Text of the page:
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Obstructive sleep apnea and abdominal aortic calcification: Is there an association independent of comorbid risk factors?

      Highlights

      • We examine the association between OSA severity and abdominal aortic calcification.
      • Abdominal aortic calcification increases in severe OSA.
      • Traditional risk factors are more potent to increase aortic calcification than OSA.
      • OSA may enhance atherosclerosis mainly through comorbid cardiometabolic disorders.

      Abstract

      Background

      No studies have addressed the relationship between obstructive sleep apnea (OSA) and abdominal aortic calcification (AAC), a marker for subclinical atherosclerosis and future cardiovascular events.

      Objectives

      To investigate 1) the association between OSA severity and AAC, and 2) whether OSA can impact the extent of AAC independent of comorbid atherogenic risk factors.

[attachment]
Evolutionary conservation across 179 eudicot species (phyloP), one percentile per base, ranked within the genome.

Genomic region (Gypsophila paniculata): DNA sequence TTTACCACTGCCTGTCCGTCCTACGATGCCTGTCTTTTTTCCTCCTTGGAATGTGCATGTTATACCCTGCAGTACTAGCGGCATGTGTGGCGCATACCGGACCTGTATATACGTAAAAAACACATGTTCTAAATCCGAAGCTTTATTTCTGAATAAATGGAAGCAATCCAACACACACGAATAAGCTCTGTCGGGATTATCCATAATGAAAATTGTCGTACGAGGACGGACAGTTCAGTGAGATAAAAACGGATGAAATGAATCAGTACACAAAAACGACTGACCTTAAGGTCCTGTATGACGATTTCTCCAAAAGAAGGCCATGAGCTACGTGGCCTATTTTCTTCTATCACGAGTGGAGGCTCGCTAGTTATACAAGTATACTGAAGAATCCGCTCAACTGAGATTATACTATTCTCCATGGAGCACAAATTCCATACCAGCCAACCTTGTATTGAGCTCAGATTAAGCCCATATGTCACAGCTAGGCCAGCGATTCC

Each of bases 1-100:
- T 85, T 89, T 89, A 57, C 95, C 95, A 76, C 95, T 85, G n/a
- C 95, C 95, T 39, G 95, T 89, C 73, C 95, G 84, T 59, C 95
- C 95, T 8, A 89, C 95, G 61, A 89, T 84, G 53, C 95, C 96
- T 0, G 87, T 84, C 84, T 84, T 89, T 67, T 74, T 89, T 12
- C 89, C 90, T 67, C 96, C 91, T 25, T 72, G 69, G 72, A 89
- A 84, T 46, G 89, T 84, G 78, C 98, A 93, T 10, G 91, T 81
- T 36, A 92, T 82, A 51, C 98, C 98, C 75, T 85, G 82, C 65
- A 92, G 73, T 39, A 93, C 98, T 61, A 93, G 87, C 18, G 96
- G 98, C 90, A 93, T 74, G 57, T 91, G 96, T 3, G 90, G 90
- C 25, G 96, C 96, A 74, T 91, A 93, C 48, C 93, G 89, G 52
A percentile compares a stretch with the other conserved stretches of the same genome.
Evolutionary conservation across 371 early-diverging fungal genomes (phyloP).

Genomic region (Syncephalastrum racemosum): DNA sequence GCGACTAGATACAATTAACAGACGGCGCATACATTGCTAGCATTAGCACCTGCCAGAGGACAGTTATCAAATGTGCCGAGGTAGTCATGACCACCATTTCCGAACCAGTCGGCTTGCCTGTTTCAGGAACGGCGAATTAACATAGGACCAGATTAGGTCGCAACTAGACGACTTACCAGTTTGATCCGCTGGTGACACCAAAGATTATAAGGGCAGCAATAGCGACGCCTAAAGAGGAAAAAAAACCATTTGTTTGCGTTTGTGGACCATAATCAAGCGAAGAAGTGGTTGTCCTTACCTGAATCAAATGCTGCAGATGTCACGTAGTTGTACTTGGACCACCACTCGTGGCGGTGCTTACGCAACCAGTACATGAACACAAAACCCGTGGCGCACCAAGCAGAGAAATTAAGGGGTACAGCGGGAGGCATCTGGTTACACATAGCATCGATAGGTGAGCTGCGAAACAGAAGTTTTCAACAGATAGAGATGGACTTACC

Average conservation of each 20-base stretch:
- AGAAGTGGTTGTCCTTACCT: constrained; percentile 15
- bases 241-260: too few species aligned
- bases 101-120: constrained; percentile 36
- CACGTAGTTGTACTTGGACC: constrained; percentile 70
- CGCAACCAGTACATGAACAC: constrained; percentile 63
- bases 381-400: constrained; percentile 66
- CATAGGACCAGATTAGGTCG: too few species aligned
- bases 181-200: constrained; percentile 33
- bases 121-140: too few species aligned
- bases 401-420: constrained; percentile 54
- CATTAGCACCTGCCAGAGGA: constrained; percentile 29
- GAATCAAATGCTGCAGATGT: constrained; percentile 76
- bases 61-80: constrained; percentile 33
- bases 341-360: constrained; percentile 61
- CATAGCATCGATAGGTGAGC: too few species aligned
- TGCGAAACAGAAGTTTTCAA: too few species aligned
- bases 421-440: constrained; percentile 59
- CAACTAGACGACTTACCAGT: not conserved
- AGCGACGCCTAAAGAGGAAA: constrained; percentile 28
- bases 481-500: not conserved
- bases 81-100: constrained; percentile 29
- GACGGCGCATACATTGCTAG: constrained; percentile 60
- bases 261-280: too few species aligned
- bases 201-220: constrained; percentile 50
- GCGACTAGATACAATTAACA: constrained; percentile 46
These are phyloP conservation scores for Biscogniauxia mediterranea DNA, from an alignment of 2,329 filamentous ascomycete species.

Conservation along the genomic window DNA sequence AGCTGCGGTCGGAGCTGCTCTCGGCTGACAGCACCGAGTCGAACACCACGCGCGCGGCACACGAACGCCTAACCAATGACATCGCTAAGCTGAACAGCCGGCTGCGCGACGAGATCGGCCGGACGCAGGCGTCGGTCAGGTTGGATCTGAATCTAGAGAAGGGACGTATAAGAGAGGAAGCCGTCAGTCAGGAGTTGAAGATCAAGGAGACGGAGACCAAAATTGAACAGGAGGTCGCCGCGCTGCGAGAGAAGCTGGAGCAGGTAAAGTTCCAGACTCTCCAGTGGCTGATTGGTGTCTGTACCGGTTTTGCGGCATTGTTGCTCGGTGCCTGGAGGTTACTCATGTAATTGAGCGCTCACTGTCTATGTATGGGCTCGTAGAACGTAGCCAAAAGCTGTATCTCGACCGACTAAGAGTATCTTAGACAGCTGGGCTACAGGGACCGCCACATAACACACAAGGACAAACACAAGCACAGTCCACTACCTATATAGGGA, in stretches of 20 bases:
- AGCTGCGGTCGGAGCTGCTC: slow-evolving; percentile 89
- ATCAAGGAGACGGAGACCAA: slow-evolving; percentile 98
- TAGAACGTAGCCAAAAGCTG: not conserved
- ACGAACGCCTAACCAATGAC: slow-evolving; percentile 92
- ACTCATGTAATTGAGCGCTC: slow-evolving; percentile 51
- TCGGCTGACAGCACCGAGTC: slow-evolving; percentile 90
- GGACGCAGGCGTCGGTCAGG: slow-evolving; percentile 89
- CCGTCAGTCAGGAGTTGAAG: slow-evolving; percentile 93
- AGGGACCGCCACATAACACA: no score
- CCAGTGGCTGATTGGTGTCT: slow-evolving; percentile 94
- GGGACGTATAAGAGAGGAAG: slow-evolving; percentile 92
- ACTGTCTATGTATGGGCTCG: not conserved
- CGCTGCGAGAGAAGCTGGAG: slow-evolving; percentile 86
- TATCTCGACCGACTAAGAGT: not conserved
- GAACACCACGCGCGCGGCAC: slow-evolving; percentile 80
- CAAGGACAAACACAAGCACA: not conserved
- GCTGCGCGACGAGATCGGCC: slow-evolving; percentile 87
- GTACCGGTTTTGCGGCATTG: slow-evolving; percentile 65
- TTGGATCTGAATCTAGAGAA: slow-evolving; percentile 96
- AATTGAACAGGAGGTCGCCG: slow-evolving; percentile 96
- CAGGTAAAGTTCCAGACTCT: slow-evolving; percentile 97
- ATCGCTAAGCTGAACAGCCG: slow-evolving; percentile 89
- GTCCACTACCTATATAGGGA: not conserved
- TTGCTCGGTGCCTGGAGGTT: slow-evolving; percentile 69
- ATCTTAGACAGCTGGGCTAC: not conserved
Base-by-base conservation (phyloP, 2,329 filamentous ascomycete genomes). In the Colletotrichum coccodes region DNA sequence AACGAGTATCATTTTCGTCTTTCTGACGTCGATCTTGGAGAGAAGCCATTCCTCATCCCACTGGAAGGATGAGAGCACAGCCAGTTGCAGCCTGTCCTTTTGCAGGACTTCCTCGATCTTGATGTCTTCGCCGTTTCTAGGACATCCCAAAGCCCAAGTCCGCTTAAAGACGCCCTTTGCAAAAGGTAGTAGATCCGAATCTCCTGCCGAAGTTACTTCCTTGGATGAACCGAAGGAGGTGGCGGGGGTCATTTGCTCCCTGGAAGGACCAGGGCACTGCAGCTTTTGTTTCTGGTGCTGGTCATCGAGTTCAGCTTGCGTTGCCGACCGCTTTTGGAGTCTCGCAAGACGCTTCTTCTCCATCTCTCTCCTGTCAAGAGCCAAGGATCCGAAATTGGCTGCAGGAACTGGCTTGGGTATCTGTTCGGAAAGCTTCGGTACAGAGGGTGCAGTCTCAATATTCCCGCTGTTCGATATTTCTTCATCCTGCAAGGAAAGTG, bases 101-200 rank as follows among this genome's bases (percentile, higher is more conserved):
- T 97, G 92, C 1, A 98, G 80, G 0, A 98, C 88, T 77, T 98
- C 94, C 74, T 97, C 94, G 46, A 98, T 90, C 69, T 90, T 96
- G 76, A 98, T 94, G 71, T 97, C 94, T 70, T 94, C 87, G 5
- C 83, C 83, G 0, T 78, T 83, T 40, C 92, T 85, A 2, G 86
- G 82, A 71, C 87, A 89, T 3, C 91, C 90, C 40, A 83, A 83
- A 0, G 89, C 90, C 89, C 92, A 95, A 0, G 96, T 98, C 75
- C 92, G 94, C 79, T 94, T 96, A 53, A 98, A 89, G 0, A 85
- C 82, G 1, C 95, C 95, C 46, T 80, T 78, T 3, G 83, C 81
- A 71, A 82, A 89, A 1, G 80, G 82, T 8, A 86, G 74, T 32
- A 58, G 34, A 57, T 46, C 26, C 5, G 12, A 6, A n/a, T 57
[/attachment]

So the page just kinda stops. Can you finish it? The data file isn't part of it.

Methods

      390 participants aged 40–70 years underwent polysomnography and abdominal computed tomography. AAC was separately quantified in the upper and lower abdominal aorta using the modified Agatston scoring method, and the total AAC score was calculated as a sum of the two scores. OSA was defined as none/mild (apnea-hypopnea index [AHI] <15, n = 87), moderate (AHI 15–30, n = 129), and severe (AHI ≥30, n = 174).

      Results

      Log-transformed total AAC score adjusted for age and body mass index (BMI) was greater in participants with an elevated AHI (3.4 for none/mild OSA, 3.7 for moderate OSA, and 4.2 for severe OSA, p = 0.04). Multivariate linear regression analysis including age and BMI as covariates showed that severe OSA was associated with higher scores for the lower and total AAC (β = 0.15 and 0.14, p = 0.01 and 0.01, respectively). The association did not persist after additionally adjusting for traditional atherogenic risk factors including visceral fat, smoking, hypertension, dyslipidemia, and diabetes.

      Conclusions

      Severe OSA was associated with a greater extent of AAC, which was dependent on coexisting atherogenic risk factors. Comorbid cardiometabolic disorders may largely mediate the association of OSA with subclinical atherosclerosis.

      Keywords

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